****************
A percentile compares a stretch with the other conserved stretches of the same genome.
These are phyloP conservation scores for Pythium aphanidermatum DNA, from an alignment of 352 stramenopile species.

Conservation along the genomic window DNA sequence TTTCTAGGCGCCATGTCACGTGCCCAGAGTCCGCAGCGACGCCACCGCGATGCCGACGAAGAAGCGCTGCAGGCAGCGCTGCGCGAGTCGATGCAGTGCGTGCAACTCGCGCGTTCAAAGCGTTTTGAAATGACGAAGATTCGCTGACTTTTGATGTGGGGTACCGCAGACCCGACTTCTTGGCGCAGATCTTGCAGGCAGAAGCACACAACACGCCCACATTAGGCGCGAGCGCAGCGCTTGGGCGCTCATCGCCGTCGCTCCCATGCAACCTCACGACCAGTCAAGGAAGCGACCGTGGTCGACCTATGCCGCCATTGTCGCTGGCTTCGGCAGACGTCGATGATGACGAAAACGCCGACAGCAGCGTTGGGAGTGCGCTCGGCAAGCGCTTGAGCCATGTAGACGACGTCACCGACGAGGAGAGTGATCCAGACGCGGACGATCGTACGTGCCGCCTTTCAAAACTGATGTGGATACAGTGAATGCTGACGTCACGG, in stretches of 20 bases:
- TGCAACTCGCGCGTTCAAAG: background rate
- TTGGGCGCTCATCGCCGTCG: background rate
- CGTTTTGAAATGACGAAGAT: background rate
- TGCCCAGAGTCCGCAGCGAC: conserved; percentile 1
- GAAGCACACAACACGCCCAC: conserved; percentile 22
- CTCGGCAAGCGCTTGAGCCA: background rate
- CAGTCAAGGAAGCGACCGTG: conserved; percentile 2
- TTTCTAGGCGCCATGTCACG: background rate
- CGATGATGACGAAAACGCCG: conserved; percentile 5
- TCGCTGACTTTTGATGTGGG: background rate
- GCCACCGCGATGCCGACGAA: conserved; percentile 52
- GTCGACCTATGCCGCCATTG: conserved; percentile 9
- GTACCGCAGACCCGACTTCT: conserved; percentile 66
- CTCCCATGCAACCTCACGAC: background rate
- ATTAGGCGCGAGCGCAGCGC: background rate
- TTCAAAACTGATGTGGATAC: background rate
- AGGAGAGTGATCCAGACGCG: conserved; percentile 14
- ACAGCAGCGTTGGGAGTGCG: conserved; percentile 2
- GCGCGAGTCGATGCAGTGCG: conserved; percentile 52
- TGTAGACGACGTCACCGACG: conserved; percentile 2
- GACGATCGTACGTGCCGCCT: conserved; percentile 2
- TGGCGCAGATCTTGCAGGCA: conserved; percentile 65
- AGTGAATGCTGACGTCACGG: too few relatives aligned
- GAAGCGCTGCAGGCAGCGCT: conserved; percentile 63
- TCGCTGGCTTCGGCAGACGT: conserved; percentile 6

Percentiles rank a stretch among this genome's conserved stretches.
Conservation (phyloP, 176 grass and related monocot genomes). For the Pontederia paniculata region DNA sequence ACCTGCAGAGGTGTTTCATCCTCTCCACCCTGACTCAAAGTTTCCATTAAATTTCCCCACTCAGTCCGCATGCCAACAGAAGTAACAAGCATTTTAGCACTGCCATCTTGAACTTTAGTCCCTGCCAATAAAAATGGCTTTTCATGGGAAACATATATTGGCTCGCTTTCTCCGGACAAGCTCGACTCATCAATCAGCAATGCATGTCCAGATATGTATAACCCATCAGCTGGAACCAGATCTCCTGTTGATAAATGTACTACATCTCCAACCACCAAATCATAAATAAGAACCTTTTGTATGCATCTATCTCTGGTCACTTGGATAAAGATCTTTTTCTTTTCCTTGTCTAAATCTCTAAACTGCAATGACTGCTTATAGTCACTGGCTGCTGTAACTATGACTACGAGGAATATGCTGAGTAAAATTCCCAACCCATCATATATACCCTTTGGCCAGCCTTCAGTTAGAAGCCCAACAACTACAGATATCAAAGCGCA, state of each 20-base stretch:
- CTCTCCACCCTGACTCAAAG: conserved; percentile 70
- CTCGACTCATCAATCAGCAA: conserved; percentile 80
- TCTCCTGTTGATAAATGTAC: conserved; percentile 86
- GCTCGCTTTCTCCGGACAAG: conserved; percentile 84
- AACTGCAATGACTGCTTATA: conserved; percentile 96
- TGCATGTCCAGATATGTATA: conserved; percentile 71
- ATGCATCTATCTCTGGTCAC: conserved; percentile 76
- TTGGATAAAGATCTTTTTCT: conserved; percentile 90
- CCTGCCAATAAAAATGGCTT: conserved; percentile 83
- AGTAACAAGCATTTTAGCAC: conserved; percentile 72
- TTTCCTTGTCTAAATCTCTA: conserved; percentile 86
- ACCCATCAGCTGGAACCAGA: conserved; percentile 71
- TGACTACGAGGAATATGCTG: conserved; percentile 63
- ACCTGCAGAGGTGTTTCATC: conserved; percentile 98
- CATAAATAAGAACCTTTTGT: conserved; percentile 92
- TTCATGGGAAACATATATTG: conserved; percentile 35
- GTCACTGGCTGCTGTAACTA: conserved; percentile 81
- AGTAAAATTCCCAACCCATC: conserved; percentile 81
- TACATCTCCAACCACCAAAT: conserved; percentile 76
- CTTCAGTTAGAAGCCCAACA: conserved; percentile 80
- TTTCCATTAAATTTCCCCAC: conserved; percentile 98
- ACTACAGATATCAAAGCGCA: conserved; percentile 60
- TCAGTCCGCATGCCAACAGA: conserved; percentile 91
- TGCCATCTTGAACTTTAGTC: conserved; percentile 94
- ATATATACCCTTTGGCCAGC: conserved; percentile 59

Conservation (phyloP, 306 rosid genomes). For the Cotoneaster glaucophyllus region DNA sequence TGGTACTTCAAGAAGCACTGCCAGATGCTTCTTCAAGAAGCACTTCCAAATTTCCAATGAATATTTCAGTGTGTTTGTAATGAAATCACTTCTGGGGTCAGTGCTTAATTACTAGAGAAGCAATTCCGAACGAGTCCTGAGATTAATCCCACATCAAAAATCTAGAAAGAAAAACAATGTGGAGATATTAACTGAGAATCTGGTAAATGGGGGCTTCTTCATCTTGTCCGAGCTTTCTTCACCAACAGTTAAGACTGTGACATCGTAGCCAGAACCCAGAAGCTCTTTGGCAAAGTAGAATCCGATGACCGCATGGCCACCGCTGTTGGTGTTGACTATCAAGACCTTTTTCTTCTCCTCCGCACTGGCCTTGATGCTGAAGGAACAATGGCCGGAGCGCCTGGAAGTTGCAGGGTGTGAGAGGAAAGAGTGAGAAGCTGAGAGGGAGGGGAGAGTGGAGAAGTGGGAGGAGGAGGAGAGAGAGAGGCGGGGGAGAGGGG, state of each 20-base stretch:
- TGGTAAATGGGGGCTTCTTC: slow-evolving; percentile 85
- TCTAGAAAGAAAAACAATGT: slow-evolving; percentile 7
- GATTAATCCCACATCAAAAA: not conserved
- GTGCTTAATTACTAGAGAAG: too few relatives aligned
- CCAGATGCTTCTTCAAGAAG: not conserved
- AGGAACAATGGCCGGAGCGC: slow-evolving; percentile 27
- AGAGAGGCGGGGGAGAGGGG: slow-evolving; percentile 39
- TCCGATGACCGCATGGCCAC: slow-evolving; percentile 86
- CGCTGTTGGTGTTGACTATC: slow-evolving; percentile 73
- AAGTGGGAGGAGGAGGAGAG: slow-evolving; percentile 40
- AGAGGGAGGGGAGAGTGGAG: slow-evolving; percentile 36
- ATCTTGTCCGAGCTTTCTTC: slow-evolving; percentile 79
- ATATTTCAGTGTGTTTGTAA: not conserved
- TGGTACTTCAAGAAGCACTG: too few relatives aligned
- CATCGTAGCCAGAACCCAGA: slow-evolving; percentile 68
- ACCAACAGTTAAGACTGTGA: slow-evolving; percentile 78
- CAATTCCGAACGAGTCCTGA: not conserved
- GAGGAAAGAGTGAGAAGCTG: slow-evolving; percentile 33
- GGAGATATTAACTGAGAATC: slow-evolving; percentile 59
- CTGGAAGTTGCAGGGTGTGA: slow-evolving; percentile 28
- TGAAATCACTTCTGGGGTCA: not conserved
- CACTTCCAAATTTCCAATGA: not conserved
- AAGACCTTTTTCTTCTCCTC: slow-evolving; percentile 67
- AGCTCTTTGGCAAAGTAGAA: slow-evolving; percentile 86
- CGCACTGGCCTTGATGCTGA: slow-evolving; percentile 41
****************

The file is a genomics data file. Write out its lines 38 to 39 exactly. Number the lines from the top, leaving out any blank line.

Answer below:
- TTGGATAAAGATCTTTTTCT: conserved; percentile 90
- CCTGCCAATAAAAATGGCTT: conserved; percentile 83